National Centre for Preterm Birth Research – your questions answered

Tommy’s Prof Andy Shennan answers our community’s questions on premature birth, and our new National Centre for Preterm Birth Research.

We'll soon be opening our National Centre for Preterm Birth Research, dedicated to finding tests and treatments for premature birth. We want to reduce the number of babies born too soon, and give the next generation the best start in life.

We know our community have questions about premature birth, the centre itself, and how it will make a difference for families. Prof Andy Shennan, expert in premature birth, has answered your questions below.  

How common is premature birth?  

Premature (or preterm) birth is when a baby is born before 37 weeks of pregnancy. In the UK, 1 in 13 births will be premature – that’s 6 babies every hour. It’s a very common pregnancy complication, and we just don’t know enough about what causes it. Our new research centre will change this.

Where is the centre located and can we self-refer?

Tommy’s National Centre for Preterm Birth Research is a collaboration between 5 leading universities, looking for ways to predict and prevent premature birth. It’s led by Professor Catherine Williamson at Imperial College London, in partnership with Kings College London, University College London, Queen Mary’s University of London and Leeds University.

Our centre collaborates closely with a network of NHS Preterm Birth Clinics. At these specialist clinics, the team translate our cutting-edge research into improvements in care. They help researchers connect with women and birthing people who are eligible to take part in our clinical trials. The centre also benefits from partnerships nationally through Local Maternity Preterm Birth Networks and the UK Preterm Birth Clinical Network.  

When no cause is found for preterm birth, what are the chances of it happening again?

Most of the time, premature births happen on their own, and often doctors won’t be able to find out why. But, there are some things we do know increase the risk of premature labour.  

In some cases, premature labour or birth is planned because it's safer for the baby to be born sooner rather than later. This could be because of a health condition in the mother (like pre-eclampsia) or in the baby (like fetal growth restriction).  

Pregnancy loss or complications, like premature birth, are never your fault.

If you’ve previously had a premature birth, the care you’ll receive to reduce your risk of giving birth early in a future pregnancy will depend on why you’re at risk. Your healthcare team may carefully monitor you with the aim to prolong your pregnancy for as long as safely possible and they may offer you tests or treatment if needed.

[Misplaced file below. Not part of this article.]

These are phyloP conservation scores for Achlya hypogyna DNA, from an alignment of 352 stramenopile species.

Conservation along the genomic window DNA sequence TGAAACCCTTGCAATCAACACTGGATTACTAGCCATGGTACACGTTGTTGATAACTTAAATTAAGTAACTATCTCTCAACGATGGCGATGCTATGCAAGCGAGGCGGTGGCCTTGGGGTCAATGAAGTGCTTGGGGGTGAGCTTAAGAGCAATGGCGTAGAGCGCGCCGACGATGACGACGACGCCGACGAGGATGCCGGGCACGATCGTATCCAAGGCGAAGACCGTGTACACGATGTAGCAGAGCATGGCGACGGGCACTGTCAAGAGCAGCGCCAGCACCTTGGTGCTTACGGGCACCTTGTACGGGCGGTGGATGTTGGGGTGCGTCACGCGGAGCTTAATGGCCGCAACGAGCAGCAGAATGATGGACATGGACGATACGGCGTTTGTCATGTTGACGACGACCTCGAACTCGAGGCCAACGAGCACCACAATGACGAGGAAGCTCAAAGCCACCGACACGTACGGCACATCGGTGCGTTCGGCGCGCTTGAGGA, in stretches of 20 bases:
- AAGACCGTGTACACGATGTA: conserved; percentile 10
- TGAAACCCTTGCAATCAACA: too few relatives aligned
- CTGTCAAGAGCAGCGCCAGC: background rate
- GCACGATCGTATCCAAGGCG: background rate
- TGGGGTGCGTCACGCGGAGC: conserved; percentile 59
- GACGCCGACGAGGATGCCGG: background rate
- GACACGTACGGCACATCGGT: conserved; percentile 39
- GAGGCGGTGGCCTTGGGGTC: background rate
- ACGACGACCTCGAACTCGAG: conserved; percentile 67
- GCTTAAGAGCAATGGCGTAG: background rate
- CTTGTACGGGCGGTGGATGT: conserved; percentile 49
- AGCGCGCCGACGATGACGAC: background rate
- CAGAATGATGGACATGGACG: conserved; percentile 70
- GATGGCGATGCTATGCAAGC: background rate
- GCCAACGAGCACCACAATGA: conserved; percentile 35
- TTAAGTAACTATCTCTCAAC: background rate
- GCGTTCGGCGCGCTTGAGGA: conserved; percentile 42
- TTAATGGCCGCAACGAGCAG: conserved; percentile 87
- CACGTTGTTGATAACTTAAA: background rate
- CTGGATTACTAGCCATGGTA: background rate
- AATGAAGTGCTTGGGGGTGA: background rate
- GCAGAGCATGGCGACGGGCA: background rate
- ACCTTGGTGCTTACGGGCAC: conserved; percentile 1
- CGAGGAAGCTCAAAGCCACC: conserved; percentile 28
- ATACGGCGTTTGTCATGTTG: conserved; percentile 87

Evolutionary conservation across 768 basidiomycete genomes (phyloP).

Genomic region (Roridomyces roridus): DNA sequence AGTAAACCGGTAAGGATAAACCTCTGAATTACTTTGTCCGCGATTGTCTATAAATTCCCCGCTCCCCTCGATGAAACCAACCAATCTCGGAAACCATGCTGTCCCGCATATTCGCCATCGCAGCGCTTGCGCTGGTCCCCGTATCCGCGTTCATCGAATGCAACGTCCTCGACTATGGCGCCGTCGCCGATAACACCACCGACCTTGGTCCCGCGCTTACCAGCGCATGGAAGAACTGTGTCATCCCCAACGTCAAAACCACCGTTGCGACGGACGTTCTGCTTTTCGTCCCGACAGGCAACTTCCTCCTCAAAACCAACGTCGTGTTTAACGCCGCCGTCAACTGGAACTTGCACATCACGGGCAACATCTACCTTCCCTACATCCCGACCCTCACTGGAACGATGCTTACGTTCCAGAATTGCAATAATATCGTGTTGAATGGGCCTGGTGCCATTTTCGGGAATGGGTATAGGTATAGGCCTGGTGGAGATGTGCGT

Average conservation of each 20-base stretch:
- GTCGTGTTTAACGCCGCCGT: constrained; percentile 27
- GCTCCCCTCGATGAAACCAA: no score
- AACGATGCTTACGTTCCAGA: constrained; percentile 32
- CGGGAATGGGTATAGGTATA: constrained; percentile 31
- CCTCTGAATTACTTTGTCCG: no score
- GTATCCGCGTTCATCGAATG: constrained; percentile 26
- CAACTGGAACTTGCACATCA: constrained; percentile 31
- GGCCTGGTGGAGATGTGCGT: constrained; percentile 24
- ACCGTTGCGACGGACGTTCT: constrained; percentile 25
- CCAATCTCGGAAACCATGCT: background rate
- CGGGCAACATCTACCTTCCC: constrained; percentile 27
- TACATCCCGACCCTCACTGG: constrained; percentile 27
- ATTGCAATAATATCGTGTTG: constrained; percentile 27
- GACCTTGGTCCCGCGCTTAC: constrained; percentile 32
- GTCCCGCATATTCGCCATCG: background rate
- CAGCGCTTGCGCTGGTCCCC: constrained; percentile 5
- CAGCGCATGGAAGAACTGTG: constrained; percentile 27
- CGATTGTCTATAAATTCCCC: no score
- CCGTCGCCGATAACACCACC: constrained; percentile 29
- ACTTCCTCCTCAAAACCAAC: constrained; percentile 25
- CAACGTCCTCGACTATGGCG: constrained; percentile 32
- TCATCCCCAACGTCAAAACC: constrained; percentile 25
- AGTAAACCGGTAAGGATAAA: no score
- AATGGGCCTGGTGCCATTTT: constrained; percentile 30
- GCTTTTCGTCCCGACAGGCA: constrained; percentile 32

You may also be given advice on lifestyle changes you can make to help reduce your chances of premature birth. If you’ve been told you’re at risk of giving birth early, it’s important to look after your emotional health too and try to reduce stress as much as possible.

Our new centre will carry out ground-breaking research to help us understand the causes of premature birth and help us to better identify those at risk. With your support, our centre will deliver the step-change needed to reduce the rate of premature birth in the UK and give a new generation a better start in life. Together, with your support, we can help more families take home healthy babies.

What causes placental insufficiency and is there a treatment?

There are many reasons your placenta might not work as well as it could, and there’s no one cause of this. Our new centre will be carrying out research to look at the range of things that can affect the placenta, like air pollution and other immune conditions.

Researchers will also look at ways to test whether there are problems with the placenta earlier in pregnancy to help improve outcomes for mum and baby.  

Does preterm birth stunt height long term?  

Most premature babies develop as expected and have healthy childhoods.

If your baby is born prematurely, the healthcare team may plot their early growth on a different growth chart than for babies born at term. It’s easy to become very focused on comparing your child with other children or worrying about whether things might have been different if they had been born at term. 

Some parents find themselves thinking of development milestones as ‘targets’ that indicate the success or failure of their child. Try to keep in mind that all babies are different and will develop at their own pace, no matter when they were born.